Seahaven was one of my biggest surprises from 2010, releasing a great EP entitled Ghost that was everything I needed to hear the moment I listened to it. From the great, Brand New-esque opener “Plague” to the near-poppy sounding “Head in the Sand (Blinding Son),” the EP was one of the most well-rounded collections of the year. When it was announced the band had signed to Run For Cover Records and would be releasing their full length, entitled Winter Forever, I was pretty giddy. The album progresses from what was laid out with Ghost and is a solid listen that is sure to sway some new fans.
The most notable fixation with Seahaven’s sound is the unique inflection that vocalist Kyle Soto has in his voice. He has an almost Jason Lancaster-styled vibe to his voice, though, in my opinion, Soto’s is better than the Go Radio vocalist. On opener “Goodnight,” you get a good sense of the sound that Seahaven exemplifies: indie-rock with slightly punk influences. With lyrics like “And I’ve been waiting for the sun to come and dry up all the rain, but I’m caught up in the storm,” the band manages to craft some extremely relatable lyrics.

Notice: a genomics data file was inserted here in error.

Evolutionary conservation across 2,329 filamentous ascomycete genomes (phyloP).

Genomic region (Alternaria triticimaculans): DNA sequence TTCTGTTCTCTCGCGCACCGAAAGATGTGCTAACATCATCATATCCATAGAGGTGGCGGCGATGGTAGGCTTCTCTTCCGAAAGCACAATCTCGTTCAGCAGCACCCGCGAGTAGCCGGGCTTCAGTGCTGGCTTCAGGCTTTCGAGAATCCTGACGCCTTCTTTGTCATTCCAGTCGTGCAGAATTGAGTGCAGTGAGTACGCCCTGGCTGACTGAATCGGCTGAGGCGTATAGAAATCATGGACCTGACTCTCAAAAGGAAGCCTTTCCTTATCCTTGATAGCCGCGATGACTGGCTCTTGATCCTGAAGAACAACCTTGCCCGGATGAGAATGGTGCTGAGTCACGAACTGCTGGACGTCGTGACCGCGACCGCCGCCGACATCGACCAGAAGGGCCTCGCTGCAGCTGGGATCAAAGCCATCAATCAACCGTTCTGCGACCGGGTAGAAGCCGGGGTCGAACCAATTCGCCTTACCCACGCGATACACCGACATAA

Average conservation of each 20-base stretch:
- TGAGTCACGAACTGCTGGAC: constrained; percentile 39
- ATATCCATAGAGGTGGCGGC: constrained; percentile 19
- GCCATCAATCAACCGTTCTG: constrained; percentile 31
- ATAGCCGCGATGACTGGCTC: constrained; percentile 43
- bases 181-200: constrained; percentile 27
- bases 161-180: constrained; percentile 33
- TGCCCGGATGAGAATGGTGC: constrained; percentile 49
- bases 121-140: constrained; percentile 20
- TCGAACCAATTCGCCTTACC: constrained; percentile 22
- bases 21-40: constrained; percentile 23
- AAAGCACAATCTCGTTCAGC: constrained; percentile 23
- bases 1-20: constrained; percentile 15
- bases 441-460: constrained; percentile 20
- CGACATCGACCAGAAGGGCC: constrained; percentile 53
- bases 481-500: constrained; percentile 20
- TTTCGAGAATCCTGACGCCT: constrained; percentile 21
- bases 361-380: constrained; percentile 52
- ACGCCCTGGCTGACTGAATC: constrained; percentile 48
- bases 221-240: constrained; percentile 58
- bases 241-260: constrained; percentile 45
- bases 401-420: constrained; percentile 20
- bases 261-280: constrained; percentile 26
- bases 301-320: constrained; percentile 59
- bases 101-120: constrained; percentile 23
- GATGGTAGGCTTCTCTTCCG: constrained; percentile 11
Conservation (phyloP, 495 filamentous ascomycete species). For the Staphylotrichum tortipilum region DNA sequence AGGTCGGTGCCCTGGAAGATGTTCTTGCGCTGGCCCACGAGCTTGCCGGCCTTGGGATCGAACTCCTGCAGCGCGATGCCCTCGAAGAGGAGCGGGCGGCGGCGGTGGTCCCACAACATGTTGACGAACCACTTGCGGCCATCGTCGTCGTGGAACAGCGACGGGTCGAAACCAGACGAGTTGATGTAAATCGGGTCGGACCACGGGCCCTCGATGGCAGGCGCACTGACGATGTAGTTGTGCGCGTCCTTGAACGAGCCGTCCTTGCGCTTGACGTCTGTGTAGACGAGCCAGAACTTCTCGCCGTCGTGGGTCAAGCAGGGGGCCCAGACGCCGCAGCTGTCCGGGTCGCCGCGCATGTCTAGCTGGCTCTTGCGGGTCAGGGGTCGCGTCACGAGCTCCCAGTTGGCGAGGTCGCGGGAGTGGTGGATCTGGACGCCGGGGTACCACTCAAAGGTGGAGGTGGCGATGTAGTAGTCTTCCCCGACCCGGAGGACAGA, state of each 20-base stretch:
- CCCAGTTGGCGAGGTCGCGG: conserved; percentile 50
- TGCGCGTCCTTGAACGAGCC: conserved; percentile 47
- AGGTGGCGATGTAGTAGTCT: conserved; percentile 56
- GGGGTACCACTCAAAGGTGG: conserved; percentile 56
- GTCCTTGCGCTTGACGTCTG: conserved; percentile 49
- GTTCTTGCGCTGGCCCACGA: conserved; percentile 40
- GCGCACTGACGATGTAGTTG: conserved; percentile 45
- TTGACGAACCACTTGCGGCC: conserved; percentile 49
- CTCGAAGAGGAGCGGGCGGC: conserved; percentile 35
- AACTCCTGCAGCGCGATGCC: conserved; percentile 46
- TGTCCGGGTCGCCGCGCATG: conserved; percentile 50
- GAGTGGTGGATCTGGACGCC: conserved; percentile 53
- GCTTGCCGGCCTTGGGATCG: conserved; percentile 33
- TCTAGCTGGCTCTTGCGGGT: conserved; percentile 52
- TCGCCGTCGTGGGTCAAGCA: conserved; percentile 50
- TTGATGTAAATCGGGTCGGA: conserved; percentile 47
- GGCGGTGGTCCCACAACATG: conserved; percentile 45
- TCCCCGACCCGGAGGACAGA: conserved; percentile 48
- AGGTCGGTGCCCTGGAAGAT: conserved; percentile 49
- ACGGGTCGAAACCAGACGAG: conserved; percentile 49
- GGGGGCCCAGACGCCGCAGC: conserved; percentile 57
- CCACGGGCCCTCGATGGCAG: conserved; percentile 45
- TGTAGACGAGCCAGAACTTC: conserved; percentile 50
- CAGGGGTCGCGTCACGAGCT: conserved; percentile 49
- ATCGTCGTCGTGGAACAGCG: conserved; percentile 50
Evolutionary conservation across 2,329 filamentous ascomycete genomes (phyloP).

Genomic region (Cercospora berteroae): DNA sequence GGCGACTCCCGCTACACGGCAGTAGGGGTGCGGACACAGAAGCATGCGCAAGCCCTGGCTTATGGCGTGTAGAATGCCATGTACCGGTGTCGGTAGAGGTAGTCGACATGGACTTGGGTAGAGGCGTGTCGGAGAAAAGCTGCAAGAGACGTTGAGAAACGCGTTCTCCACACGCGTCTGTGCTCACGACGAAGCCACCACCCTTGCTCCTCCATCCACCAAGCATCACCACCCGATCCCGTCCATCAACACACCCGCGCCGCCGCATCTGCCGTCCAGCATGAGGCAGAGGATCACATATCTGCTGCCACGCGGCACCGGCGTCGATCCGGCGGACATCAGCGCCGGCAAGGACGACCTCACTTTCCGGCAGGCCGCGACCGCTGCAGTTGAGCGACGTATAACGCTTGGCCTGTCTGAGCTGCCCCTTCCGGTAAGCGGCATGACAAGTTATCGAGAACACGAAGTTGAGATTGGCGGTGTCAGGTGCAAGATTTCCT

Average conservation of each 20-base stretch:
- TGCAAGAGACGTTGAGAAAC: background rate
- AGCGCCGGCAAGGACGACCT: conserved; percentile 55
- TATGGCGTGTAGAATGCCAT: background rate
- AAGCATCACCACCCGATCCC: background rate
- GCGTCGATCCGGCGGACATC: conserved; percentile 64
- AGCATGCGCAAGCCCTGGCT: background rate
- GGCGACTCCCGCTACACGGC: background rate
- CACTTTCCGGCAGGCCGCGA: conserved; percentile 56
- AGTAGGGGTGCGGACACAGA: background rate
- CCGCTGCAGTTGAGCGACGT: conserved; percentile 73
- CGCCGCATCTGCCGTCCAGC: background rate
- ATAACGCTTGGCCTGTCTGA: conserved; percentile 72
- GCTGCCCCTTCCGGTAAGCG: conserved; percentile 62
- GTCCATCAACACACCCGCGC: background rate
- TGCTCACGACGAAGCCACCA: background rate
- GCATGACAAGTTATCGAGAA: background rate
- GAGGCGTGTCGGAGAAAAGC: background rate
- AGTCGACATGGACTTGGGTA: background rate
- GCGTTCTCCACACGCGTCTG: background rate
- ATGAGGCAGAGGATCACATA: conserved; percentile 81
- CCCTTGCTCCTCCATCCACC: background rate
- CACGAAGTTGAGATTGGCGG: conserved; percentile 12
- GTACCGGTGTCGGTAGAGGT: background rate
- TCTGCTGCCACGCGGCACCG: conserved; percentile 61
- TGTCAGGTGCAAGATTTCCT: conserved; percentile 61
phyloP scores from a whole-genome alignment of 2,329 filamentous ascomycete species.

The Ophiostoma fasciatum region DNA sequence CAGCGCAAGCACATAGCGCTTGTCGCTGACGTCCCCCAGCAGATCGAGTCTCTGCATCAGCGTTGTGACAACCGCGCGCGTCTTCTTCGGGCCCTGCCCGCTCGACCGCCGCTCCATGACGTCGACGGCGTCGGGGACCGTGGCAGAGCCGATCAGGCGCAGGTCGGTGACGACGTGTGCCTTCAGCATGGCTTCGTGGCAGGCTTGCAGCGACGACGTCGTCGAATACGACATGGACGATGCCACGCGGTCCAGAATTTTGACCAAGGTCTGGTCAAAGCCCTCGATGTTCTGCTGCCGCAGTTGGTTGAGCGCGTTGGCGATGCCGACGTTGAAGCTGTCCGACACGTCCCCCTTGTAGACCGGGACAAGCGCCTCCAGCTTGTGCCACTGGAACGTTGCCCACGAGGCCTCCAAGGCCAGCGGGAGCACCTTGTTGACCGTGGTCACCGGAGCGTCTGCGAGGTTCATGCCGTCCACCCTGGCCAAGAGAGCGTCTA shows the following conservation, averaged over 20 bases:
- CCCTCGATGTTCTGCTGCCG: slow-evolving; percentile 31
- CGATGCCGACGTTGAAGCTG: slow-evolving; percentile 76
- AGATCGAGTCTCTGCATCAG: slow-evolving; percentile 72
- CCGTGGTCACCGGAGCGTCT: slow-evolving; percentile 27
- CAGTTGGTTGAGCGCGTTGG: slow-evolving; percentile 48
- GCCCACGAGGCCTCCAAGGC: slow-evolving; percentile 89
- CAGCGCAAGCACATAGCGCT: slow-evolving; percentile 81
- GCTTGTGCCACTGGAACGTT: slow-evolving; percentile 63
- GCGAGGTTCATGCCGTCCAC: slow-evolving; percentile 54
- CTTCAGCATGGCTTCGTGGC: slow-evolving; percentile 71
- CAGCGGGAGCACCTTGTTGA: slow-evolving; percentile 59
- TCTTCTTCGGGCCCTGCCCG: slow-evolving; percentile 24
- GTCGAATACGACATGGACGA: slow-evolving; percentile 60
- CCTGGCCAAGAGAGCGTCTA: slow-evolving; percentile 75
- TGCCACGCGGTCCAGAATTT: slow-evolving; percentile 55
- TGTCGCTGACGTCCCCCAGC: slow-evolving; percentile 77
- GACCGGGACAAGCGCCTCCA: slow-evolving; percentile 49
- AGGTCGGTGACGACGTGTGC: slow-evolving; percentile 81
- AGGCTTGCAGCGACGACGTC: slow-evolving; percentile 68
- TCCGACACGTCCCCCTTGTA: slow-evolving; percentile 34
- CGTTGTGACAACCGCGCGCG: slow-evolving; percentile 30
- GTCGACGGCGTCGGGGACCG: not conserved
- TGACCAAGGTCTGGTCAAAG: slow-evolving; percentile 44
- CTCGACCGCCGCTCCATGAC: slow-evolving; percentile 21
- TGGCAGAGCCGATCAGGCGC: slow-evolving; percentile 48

Songs like the more reserved “It’s Over,” which bears resemblance to “Head in the Sand” from the EP, and the jarring “Thank You,” which features one of the better choruses on the record, are sure to be favorites among fans who will see the band on their upcoming tour with Touché Amoré and Pianos Become the Teeth. And with “Understanding,” which comes near the album’s end, the band has a hit that may find itself in the Song of the Year category of many End of the Year lists.
This isn’t to say that Winter Forever isn’t without flaws. While “Black & White” and “Save Me” stand alone as solid tracks, the way they segue together seamlessly and don’t feature much stylistic change makes the middle of the album blend together. If the songs were listened to on shuffle mode, they would be great, but in the context of the album, they tend to flow together a little too nicely. Also, the pop-rock radio chorus of “End of the World” makes for one of the album’s poorer moments. The most polarizing song on the collection is “Honey Bee,” which would be great on an acoustic collection, but is a jarring standstill in a collection of otherwise more energetic songs. If anything, this song would have benefited as an album-ender, rather than a penultimate track.
While Winter Forever does have its share of stumbles, it is an admirable debut full-length for a band that is full of promise. And considering this is their second release in two years, the band has plenty of time to work out the kinks.